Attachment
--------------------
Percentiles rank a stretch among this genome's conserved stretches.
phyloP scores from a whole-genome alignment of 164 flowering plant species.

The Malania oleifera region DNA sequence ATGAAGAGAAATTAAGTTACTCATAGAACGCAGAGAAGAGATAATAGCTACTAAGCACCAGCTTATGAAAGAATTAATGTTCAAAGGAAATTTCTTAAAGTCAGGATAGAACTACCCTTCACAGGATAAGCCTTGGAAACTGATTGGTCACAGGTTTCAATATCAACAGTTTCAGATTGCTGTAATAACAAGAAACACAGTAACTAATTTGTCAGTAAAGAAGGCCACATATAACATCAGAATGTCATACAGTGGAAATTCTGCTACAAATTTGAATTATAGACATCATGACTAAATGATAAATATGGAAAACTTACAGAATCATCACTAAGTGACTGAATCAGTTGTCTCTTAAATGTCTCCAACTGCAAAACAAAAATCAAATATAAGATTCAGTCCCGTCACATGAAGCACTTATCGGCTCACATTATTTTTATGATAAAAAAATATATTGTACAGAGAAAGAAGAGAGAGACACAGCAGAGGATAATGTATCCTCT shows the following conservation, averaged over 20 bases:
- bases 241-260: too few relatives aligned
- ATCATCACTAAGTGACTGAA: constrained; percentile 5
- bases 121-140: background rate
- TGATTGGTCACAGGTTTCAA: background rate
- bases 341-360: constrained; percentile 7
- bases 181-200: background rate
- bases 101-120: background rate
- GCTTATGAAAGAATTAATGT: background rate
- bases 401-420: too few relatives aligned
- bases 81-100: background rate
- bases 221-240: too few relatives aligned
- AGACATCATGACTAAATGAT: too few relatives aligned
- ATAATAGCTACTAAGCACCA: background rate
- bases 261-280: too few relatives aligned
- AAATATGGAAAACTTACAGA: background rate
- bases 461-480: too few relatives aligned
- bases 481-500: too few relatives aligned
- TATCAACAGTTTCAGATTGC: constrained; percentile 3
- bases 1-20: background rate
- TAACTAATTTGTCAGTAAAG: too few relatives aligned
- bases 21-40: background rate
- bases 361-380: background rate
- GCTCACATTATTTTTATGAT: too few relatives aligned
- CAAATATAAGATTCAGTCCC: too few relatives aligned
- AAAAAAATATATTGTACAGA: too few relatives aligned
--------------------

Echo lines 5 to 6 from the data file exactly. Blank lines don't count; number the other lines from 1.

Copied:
- ATCATCACTAAGTGACTGAA: constrained; percentile 5
- bases 121-140: background rate